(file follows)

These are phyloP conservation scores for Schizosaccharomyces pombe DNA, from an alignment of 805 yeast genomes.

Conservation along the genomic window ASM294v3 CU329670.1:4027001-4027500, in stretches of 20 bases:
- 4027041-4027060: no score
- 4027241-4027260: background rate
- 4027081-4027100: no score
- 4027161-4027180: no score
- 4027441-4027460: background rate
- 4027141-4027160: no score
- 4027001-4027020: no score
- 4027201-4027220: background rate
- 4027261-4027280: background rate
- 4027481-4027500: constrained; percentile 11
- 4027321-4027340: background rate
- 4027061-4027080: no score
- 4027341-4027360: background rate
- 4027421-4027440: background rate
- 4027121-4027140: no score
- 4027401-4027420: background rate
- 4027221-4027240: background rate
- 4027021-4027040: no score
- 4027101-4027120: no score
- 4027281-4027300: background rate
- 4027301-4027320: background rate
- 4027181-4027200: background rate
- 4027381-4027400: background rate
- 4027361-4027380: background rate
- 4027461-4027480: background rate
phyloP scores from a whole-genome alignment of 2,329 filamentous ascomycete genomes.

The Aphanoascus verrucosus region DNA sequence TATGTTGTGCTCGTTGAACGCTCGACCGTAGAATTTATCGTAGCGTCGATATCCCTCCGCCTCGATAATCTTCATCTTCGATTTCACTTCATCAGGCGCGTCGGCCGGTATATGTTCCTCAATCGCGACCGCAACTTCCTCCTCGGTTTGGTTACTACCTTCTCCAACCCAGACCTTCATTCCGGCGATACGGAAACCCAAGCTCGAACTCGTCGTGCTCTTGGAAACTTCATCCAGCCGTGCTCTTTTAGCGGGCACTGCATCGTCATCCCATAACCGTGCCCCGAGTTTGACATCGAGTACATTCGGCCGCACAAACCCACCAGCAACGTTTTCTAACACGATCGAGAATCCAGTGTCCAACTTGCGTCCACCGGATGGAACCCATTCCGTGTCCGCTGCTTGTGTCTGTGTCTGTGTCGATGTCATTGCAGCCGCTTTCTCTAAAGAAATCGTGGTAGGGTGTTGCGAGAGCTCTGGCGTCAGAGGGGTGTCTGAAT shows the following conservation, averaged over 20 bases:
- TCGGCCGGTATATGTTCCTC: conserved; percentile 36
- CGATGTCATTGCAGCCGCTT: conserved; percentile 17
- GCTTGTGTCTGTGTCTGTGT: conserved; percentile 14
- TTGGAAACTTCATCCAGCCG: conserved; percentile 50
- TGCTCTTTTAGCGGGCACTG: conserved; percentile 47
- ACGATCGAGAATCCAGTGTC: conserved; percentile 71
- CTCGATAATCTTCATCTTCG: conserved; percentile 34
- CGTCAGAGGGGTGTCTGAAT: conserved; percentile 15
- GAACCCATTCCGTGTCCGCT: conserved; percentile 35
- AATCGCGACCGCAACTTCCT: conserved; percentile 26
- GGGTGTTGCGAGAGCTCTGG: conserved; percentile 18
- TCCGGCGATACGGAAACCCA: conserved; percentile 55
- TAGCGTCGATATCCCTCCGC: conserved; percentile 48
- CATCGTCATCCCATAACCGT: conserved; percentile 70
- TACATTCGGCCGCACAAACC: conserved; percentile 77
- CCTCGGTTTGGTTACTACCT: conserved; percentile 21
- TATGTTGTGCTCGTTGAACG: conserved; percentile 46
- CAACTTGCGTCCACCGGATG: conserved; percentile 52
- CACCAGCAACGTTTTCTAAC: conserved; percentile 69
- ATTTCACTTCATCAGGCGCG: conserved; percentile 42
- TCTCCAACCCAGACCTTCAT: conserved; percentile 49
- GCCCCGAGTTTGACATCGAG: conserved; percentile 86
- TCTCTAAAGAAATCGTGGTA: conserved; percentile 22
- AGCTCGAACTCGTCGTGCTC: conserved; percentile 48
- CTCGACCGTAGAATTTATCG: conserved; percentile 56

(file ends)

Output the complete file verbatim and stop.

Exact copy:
These are phyloP conservation scores for Schizosaccharomyces pombe DNA, from an alignment of 805 yeast genomes.

Conservation along the genomic window ASM294v3 CU329670.1:4027001-4027500, in stretches of 20 bases:
- 4027041-4027060: no score
- 4027241-4027260: background rate
- 4027081-4027100: no score
- 4027161-4027180: no score
- 4027441-4027460: background rate
- 4027141-4027160: no score
- 4027001-4027020: no score
- 4027201-4027220: background rate
- 4027261-4027280: background rate
- 4027481-4027500: constrained; percentile 11
- 4027321-4027340: background rate
- 4027061-4027080: no score
- 4027341-4027360: background rate
- 4027421-4027440: background rate
- 4027121-4027140: no score
- 4027401-4027420: background rate
- 4027221-4027240: background rate
- 4027021-4027040: no score
- 4027101-4027120: no score
- 4027281-4027300: background rate
- 4027301-4027320: background rate
- 4027181-4027200: background rate
- 4027381-4027400: background rate
- 4027361-4027380: background rate
- 4027461-4027480: background rate
phyloP scores from a whole-genome alignment of 2,329 filamentous ascomycete genomes.

The Aphanoascus verrucosus region DNA sequence TATGTTGTGCTCGTTGAACGCTCGACCGTAGAATTTATCGTAGCGTCGATATCCCTCCGCCTCGATAATCTTCATCTTCGATTTCACTTCATCAGGCGCGTCGGCCGGTATATGTTCCTCAATCGCGACCGCAACTTCCTCCTCGGTTTGGTTACTACCTTCTCCAACCCAGACCTTCATTCCGGCGATACGGAAACCCAAGCTCGAACTCGTCGTGCTCTTGGAAACTTCATCCAGCCGTGCTCTTTTAGCGGGCACTGCATCGTCATCCCATAACCGTGCCCCGAGTTTGACATCGAGTACATTCGGCCGCACAAACCCACCAGCAACGTTTTCTAACACGATCGAGAATCCAGTGTCCAACTTGCGTCCACCGGATGGAACCCATTCCGTGTCCGCTGCTTGTGTCTGTGTCTGTGTCGATGTCATTGCAGCCGCTTTCTCTAAAGAAATCGTGGTAGGGTGTTGCGAGAGCTCTGGCGTCAGAGGGGTGTCTGAAT shows the following conservation, averaged over 20 bases:
- TCGGCCGGTATATGTTCCTC: conserved; percentile 36
- CGATGTCATTGCAGCCGCTT: conserved; percentile 17
- GCTTGTGTCTGTGTCTGTGT: conserved; percentile 14
- TTGGAAACTTCATCCAGCCG: conserved; percentile 50
- TGCTCTTTTAGCGGGCACTG: conserved; percentile 47
- ACGATCGAGAATCCAGTGTC: conserved; percentile 71
- CTCGATAATCTTCATCTTCG: conserved; percentile 34
- CGTCAGAGGGGTGTCTGAAT: conserved; percentile 15
- GAACCCATTCCGTGTCCGCT: conserved; percentile 35
- AATCGCGACCGCAACTTCCT: conserved; percentile 26
- GGGTGTTGCGAGAGCTCTGG: conserved; percentile 18
- TCCGGCGATACGGAAACCCA: conserved; percentile 55
- TAGCGTCGATATCCCTCCGC: conserved; percentile 48
- CATCGTCATCCCATAACCGT: conserved; percentile 70
- TACATTCGGCCGCACAAACC: conserved; percentile 77
- CCTCGGTTTGGTTACTACCT: conserved; percentile 21
- TATGTTGTGCTCGTTGAACG: conserved; percentile 46
- CAACTTGCGTCCACCGGATG: conserved; percentile 52
- CACCAGCAACGTTTTCTAAC: conserved; percentile 69
- ATTTCACTTCATCAGGCGCG: conserved; percentile 42
- TCTCCAACCCAGACCTTCAT: conserved; percentile 49
- GCCCCGAGTTTGACATCGAG: conserved; percentile 86
- TCTCTAAAGAAATCGTGGTA: conserved; percentile 22
- AGCTCGAACTCGTCGTGCTC: conserved; percentile 48
- CTCGACCGTAGAATTTATCG: conserved; percentile 56